I imagine this as a forgotten guard post, hidden inside a forest, possibly the entrance to an underground bandit camp.
The original shape comes from this plastic toy; initially part of a set of stacking toys that I borrowed from my daughter. I like to re-use existing shapes and add texture to them, and I felt it had the perfect shape and scale for a small tower.
I started by gluing some ice cream sticks in the inside of the door frame, reinforcing them on the inside.
Looks legit from the outside, all I need will be a door handle and some visible hinges.
I added them once the bricks were layed, using an ear ring blocker as the handle and decorative watch handles as the hinges.
I knew I wanted to cover the walls with foam bricks. What I learned on one of my previous projects is that I should always paint the wall black before gluing the bricks, otherwise the initial color would show through the cracks between the bricks.
I glued decorative wood sticks at each angle. I hate to lay bricks in angles, it's too finicky, so I usually try to find lazy ways to cover them instead. Here it looks like structure beam. I'm not sure it makes any sense, architecturally speaking, but it looks nice.
Now, with a glue gun and a lot of patience, I glued foam bricks all around it. I kept an opening to add a window (it's a Lego piece) and some runic bead above the door to act as an ornament. In hindsight it looks a bit out of place (being a round bead in a largely square building).
I covered it all up to the first floor and kept gluing bricks to add some kind of ledge around the first floor. Large enough so miniatures can stand on.
The I picked this metallic fence from my bit box and fitted it on one side. As you can see from the background, my daughter was playing with her own fantasy beasts at the time.
The structure was a bit plain with it being "just square", and I wanted to add some interesting bits for playability, so I started building some decrepit scaffold around it. It's basically wooden skewers that I inserted in the foam (or in spaces between foam bricks) and glued.
Then covered with textured ice cream sticks in an haphazard manner.
I recently got my hands on a bag of those colored plastic pieces. I think they come from some kind of puzzle toy. I found their shapes interesting and wondered if I could use them as irregular stones for flooring.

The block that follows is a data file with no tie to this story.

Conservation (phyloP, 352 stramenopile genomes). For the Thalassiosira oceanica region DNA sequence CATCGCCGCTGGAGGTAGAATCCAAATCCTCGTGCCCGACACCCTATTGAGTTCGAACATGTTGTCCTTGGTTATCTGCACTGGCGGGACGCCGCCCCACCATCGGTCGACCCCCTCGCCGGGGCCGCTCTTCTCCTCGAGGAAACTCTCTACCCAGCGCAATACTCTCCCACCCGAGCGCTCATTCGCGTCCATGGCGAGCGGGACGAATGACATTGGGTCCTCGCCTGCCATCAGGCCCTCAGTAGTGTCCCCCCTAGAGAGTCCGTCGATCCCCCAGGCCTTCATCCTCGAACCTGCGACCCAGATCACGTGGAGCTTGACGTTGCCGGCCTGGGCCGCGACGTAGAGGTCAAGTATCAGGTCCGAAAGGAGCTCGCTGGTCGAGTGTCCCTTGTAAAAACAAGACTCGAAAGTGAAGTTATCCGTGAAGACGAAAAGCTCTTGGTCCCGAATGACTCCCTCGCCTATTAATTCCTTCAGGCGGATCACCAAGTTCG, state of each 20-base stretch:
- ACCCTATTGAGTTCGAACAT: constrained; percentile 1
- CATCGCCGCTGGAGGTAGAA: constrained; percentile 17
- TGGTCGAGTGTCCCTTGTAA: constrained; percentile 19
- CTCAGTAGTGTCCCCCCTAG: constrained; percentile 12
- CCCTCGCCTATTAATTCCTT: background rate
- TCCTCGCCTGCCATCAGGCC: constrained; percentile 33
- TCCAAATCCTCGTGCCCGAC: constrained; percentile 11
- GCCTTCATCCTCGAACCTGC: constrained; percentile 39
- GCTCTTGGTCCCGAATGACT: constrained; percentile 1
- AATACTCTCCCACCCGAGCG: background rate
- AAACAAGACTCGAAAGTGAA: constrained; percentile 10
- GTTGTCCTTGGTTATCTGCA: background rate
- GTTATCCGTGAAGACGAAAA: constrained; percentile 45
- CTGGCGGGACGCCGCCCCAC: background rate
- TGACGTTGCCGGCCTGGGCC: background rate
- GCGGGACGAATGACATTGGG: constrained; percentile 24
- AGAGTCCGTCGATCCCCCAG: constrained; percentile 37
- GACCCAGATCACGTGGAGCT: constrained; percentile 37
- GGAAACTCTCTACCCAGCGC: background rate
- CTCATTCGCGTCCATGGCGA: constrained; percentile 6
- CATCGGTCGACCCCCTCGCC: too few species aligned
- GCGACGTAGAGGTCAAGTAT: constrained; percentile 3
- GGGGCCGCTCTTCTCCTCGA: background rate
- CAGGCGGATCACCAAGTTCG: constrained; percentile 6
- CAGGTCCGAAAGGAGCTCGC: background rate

I finally glued it to a plastic base. It's made from the top of a baby food box and perfectly fit the shape of the building.
Glue on the base as well as on any the top of most protruding bricks, then sprinkle of fine sand. In hindsight, I should have sprinkled larger sand grains first and finish with the fine one. I also glued a Playmobil tree on top.
And on to the first coat of paint before the real painting could start.
Overbrush on the wood and stone.
More drybrushes in lighter tones on the wood and stones again.
Picking some stones with highly diluted paint of various colors to add some variety.
Adding a black wash to tie everything together and make it look all dark and grimy.
This was the first time I attempted to make some kind of tree. I found that the shape of the Playmobil tree was pretty nice, but it was missing foliage. I have a box full of those Playmobil tree, so if I can make great foliage, I could create a whole forest pretty easily.
I had those foam cylinders from a packaging laying around, so I thought it could serve as a base for foliage. I cut them in irregular round shapes.
Painted them green.
And glued them on the tree (I also added grass flocking here and there as well). The tree do not look as good as I imagined it would.
Covered with more flocking. Didn't much improve the look, but I decided to leave it like this. My tree foliage technique is not yet working, but for a first try it's not too bad. I'll have to try again.
And here is the final result.
Overall I like this build. The structure is pretty solid as it's made from one block of plastic. The stone brick effect looks good enough (the wash and tinted bricks adds a lot to it). The scaffold around it, even if pretty basic breaks the monotony. Doors look like doors. The only downside is the tree that looks a bit out of place but hey, I'll turn that into a RP element: look for the abandoned guard post with the weird looking tree on tops